Avoiding Detail Overload as a Photographer

Whether you’re a seasoned photographer or someone who’s just starting out, there’s no doubt you’ve made some mistakes along the way. But of course this is normal, and making mistakes is actually an indication that you’re trying out new things. Take it as a sign of progress. That said, there seem to be a couple of mistakes that we tend to make over and over again. In today’s video, photographer James Popsys discusses some of these mistakes that won’t simply go away whether you’re taking photos or editing them:

What do you do when you’re presented with a scene that appears like a wonderland? You’re probably tempted to photograph all that you see, capturing everything in one frame, right? Well, as Popsys puts it, this is pure greed. A better approach would be to be selective and compose in a way to include only the things that are unique to that location. This draws the viewers’ attention to the unique qualities of the particular place, making the image more interesting. And no, this doesn’t mean that you should never take wide shots. Opt for wide-angle shots if the subject in itself stands out from its surroundings. This could be due to lighting, color, contrast, or any other factors.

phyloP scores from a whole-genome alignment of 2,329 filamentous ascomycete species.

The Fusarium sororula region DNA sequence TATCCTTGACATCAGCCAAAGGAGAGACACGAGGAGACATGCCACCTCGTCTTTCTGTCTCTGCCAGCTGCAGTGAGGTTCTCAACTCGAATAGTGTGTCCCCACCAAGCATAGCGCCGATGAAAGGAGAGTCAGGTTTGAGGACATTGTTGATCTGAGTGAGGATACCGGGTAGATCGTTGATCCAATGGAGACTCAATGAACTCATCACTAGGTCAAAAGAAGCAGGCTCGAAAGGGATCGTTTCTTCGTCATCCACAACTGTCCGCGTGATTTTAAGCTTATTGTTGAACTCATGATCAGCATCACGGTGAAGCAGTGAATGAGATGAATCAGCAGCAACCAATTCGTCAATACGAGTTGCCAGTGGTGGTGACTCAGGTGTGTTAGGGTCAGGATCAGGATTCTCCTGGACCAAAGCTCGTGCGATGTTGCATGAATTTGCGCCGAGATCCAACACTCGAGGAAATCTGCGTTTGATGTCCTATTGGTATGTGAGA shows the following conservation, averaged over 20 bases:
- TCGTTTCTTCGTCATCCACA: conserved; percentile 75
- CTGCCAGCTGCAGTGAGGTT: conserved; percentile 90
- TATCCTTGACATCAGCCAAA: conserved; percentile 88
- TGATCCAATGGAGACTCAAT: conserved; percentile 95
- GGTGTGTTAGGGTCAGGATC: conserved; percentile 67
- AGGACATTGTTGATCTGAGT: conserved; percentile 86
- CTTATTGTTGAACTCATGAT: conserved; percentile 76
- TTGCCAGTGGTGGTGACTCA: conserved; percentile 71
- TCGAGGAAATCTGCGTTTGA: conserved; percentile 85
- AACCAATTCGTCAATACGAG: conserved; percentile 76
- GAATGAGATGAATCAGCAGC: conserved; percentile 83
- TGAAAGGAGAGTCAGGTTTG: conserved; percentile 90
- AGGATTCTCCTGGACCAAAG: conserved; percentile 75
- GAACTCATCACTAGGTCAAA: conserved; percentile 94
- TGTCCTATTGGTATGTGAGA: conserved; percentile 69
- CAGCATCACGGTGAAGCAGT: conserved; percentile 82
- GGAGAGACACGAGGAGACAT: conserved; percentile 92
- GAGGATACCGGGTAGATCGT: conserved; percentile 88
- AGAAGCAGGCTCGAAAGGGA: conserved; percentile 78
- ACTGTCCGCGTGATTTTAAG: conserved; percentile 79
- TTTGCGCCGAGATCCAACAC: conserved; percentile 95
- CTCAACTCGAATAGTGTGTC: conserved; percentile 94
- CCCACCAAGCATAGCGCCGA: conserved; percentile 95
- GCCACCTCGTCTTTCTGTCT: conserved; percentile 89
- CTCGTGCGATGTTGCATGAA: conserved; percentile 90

“By including too much, you actually weaken all the other elements that could stand out if you focused on them more.”

And when it comes to editing an image, we’ve become used to recovering the shadow and highlight details too much. While doing so isn’t essentially a bad practice, keep in mind that sometimes an image can appear better if it doesn’t reveal everything. Take for instance silhouettes. In this case, you improve the image by not revealing all the details. Even an overexposed sky can look natural and give the image an ethereal look.

When you’re learning to edit your images, make sure that you pay enough attention to local adjustments as well. While global adjustments are far more easy to learn, the results are not always natural and flattering. This is especially true when applying details adjustment such as sharpness, clarity, dehaze, and texture.

To know about all the other mistakes that we tend to make in photography, be sure to watch the complete video. And if you feel like owning up to any of these mistakes yourself, let us know in the comments.

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